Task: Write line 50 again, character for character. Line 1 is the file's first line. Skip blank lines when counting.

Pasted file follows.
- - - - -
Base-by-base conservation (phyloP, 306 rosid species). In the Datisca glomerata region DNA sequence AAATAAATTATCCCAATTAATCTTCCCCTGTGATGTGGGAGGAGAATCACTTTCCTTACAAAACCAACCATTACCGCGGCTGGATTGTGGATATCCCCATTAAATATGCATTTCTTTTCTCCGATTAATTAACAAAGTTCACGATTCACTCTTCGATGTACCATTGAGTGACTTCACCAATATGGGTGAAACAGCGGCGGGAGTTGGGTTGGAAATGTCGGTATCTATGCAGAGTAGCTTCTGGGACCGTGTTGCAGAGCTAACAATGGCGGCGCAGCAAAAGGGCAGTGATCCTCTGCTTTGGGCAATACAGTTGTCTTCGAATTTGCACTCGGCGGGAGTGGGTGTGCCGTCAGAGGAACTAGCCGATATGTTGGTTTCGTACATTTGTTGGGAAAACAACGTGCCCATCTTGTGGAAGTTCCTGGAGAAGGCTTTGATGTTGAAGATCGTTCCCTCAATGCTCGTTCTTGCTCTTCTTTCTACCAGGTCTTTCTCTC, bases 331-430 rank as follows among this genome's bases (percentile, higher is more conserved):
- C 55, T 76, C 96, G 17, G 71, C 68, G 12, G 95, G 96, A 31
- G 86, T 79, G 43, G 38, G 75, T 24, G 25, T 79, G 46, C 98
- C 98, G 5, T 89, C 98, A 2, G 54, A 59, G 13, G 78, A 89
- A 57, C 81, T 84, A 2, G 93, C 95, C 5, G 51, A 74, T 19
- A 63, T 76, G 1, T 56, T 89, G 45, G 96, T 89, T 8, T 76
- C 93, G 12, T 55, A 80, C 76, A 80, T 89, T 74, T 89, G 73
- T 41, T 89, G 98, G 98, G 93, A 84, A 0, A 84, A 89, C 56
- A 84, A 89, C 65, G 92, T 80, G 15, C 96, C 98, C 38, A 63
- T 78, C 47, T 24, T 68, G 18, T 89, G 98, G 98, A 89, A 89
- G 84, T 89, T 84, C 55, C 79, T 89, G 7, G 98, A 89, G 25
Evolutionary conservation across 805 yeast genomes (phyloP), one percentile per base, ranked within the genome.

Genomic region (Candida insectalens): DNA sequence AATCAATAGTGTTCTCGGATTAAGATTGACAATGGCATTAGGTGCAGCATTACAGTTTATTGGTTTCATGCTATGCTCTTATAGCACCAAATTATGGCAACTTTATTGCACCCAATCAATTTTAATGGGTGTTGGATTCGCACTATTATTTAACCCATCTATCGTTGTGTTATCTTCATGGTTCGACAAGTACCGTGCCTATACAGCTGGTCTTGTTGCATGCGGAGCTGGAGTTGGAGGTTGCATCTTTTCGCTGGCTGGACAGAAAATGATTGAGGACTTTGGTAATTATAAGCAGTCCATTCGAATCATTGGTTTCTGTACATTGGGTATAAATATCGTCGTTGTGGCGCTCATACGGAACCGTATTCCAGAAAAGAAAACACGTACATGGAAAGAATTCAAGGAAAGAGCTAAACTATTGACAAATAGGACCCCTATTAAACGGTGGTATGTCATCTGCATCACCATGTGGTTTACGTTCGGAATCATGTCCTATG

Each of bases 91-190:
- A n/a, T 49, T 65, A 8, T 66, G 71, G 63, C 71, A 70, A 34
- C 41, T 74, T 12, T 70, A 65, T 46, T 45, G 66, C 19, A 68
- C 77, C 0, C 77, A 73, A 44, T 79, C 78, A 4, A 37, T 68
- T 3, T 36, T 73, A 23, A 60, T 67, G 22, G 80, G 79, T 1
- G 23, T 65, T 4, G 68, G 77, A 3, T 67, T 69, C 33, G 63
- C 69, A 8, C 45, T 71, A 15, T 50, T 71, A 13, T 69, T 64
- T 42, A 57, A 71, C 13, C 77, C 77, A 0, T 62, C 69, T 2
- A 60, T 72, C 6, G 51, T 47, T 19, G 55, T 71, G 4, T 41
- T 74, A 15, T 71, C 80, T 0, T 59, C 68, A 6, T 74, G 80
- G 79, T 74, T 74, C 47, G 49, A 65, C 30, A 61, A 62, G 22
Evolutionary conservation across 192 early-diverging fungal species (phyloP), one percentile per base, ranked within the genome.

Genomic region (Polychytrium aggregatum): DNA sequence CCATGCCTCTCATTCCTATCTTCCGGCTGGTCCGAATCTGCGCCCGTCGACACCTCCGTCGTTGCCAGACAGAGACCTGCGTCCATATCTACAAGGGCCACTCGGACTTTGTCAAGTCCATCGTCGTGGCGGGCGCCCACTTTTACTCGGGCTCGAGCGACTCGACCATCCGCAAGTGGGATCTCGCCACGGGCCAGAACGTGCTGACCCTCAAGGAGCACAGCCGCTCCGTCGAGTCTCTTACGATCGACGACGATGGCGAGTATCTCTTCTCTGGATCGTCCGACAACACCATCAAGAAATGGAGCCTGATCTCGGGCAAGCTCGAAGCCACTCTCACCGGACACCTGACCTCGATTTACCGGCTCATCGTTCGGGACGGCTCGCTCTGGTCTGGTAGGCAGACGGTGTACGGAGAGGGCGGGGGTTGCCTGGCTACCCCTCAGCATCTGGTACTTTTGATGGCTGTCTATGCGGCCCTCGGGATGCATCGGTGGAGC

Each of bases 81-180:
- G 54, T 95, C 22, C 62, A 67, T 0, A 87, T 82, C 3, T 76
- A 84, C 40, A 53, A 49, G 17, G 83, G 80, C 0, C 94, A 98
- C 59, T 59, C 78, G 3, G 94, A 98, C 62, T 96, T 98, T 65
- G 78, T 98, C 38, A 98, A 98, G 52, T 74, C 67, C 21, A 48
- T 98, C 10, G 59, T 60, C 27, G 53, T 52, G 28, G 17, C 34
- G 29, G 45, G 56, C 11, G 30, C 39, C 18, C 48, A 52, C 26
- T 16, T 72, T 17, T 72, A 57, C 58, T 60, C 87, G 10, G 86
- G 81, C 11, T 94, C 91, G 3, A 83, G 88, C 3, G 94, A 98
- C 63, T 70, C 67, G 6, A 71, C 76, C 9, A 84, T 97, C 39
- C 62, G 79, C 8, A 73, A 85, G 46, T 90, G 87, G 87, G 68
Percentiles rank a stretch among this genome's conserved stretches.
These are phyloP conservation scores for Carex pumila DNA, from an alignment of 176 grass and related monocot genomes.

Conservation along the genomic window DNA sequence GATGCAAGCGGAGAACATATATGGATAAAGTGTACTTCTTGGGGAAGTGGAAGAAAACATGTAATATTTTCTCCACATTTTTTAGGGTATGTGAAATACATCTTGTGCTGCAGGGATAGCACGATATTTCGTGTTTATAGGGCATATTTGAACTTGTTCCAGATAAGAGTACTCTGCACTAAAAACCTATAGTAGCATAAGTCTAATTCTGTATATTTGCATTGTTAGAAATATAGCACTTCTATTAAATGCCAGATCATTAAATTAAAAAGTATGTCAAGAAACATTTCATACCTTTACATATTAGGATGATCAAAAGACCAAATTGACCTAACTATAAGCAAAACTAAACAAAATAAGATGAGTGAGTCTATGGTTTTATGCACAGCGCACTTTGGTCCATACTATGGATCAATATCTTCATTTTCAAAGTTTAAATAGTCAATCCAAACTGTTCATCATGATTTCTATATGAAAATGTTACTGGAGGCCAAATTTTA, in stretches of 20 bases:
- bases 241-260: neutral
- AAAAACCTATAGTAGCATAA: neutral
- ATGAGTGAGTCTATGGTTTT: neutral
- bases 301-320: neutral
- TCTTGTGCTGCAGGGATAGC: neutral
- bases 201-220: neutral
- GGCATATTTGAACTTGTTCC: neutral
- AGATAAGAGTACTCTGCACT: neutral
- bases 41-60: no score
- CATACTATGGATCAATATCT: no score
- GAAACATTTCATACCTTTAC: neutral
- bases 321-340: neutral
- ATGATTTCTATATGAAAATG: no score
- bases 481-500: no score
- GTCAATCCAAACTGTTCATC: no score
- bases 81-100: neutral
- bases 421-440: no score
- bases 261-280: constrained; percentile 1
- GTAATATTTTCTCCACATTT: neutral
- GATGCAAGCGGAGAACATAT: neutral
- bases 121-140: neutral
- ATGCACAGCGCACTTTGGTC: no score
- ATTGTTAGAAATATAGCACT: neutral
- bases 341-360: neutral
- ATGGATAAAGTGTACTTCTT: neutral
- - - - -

- CATACTATGGATCAATATCT: no score